Role of Storytelling in Jyotish

Role of Storytelling in Jyotish - Image

Astrology - Living Mythology

Do you ever think about how astrology first began? The first horoscope certainly was not calculated on a computer. In fact, if the founding fathers of astrology could see how their modern counterparts mechanically produce horoscopes on their laser printers, they would probably roll over in their graves. In ancient times, astrologers were actually astronomers, and they made their calculations directly, by looking up at the heavens. For thousands of years, these ancient seers watched the night sky and grouped the stars into crabs, centaurs, twins, deer and other symbols. They meditated deeply and began to tell the stories of the gods they saw in the heavens. These stories were told and retold down through the ages around campfires, in temples, and finally, some of them were written down.

I was reminded of this story-telling foundation of astrology last month when I went camping with three friends at a remote mountain lake in the California Sierras. One of the three, Marc, brought his telescope and was hoping to take advantage of the high visibility caused by the thin mountain atmosphere. We were all looking forward to seeing Jupiter, Saturn and possibly a few distant galaxies through the telescope, so we only put up a minor fuss when Marc announced that we would have to get up at 3:30 a.m. for the privilege.

And get up we did. By the time we had wiped the sleep away, donned our sneakers, and groaned a few disparaging remarks in Marc's direction, he was ready. He had already zeroed in on Jupiter, set the tracking device on his telescope so that the earth's rotation would not pull it out of the field of view, and was prepared to give us each a peek. I yawned and gently pressed my eye to the telescope. What I saw was a pleasant surprise. Jupiter was shining clearly, as expected, in the center of the field of vision, but around it I could also see eight of its moons. Jupiter, the ruler of progeny, seemed to be surrounded by his children. I was reminded of how important children were to Jupiter in the ancient myths, and how he once even lost his balance over the infidelity of his wife and her illegitimate child.

As the story goes: Jupiter, the preceptor of the gods, had a very beautiful wife named Tara. One day she was out walking when she came to the Moon's house. When the Moon saw her, he fell in love with her immediately. Tara also fell in love with the Moon and decided to move in with him. When Jupiter found out that Tara was with the Moon, he sent his disciples to bring Tara back, but Tara refused. Jupiter sent his disciples back several times, but each time they returned without Tara. Even when Jupiter went personally and tried to convince Tara to return, she would not come back to him.

This caused Jupiter to become very angry. He called the Moon "The brahman killer, gold thief, drunkard, he who marries another's wife." He also told the Moon that he was not fit to reside in the abode of the gods. "Unless you return my wife," Jupiter said, " I will curse you!" The Moon was not impressed and did not give in. He told Jupiter that Tara had come to him on her own and would leave him when she was no longer satisfied. This made Jupiter furious, so he went to Indra, the king of the gods, and asked him to help. Indra agreed and ended up going to war with the Moon.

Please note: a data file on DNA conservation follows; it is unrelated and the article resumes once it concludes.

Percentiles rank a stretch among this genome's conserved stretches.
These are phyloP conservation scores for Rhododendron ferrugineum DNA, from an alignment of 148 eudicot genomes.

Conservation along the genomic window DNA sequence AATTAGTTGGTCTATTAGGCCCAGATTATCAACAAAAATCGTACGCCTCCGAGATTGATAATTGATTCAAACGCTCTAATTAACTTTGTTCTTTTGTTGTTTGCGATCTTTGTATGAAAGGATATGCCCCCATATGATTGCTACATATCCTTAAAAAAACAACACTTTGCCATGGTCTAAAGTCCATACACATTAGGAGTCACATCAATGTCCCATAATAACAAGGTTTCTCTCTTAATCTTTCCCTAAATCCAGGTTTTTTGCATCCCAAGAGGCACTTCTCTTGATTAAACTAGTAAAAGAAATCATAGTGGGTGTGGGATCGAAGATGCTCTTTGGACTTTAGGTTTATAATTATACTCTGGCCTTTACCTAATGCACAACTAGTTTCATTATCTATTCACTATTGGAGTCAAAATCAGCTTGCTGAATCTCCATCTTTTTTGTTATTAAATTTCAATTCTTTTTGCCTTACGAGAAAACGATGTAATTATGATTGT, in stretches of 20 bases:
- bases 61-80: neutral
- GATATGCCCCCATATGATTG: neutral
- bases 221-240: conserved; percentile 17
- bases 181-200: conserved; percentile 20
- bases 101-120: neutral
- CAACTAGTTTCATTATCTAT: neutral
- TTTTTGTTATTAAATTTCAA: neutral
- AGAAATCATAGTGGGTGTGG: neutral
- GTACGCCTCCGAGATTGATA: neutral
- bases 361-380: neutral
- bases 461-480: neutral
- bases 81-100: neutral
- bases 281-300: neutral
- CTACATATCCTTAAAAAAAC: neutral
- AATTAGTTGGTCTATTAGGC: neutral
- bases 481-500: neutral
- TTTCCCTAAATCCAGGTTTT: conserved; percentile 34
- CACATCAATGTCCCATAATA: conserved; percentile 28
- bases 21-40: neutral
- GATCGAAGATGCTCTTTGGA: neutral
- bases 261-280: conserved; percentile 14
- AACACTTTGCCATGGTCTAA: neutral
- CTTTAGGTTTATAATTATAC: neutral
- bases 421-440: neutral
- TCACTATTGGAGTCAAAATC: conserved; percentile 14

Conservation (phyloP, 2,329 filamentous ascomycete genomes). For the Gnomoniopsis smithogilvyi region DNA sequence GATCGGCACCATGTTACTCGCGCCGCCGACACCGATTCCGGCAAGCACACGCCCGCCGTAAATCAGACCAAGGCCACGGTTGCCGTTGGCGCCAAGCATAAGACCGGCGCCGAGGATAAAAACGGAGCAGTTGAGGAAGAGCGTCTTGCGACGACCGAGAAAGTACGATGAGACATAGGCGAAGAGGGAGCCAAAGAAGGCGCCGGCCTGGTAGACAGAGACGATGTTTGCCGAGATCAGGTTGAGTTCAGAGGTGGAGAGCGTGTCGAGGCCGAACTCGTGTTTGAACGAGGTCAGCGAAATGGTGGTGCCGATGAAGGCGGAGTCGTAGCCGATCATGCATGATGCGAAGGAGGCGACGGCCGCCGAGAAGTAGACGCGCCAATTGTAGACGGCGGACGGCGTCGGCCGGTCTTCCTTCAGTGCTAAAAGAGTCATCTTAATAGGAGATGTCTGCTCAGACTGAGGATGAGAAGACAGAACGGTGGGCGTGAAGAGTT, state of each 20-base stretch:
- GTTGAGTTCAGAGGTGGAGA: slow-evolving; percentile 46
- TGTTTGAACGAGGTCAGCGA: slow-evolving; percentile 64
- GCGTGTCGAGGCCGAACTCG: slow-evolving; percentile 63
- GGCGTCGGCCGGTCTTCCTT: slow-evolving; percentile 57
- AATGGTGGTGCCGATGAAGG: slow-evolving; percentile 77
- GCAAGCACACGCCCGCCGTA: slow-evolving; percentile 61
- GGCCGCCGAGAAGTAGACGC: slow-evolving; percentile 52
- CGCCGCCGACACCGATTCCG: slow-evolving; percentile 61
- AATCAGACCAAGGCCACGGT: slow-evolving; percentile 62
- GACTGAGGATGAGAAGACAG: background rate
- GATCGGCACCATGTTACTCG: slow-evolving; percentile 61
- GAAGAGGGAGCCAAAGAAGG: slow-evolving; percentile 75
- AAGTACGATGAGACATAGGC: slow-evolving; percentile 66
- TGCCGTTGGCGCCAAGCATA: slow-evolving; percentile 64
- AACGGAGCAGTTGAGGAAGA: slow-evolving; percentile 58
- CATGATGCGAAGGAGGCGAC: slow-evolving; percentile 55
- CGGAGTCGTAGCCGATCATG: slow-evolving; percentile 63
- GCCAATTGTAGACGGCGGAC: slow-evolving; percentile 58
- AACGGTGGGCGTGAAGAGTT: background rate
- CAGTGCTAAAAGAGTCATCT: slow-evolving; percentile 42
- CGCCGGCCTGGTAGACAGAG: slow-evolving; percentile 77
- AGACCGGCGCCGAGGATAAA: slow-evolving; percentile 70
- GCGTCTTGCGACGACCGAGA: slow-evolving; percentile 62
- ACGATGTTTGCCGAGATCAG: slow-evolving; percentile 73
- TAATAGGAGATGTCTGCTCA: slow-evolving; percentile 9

Eventually, Brahma, the creator, intervened and convinced the Moon to return Tara to Jupiter. By this time, however, Tara was pregnant, and later gave birth to the beautiful, articulate, and charming child, Mercury. Of course, Jupiter is the significator of children in astrology, and he was particularly infatuated with Mercury. He convinced himself that Mercury was his own child and tried to convince the Moon as well. But the Moon also loved the golden colored child. This resulted in the world's first custody battle, with Jupiter and the Moon arguing over who was the real father of Mercury. They demanded that Tara name the real father. Tara would not, because Mercury was illegitimate. Finally Brahma (the Creator) questioned her and she confessed that the Moon was Mercury's real father.

As I continued to scan Jupiter's periphery for hints of another moon, I couldn't help but think of the wisdom of the ancient sages who intuited this story and those of other planets and constellations. These stories are part of a living mythology, linked personally to each of us through our horoscopes. They are not only stories of lust, greed, jealousy, and hatred, but also stories of courage, equanimity, compassion and enlightenment. They are stories about human foibles and virtues, meant for telling around campfires, and for telling our children. I sat back from the telescope. The full Moon was reflecting off the mountain peaks and its cool light was dancing gently on the mirror-calm alpine lake. I felt intoxicated, expanded, hypnotized by some ancient storyteller. "Maybe this is how it all started," I thought, "in campsites like this, on nights like this."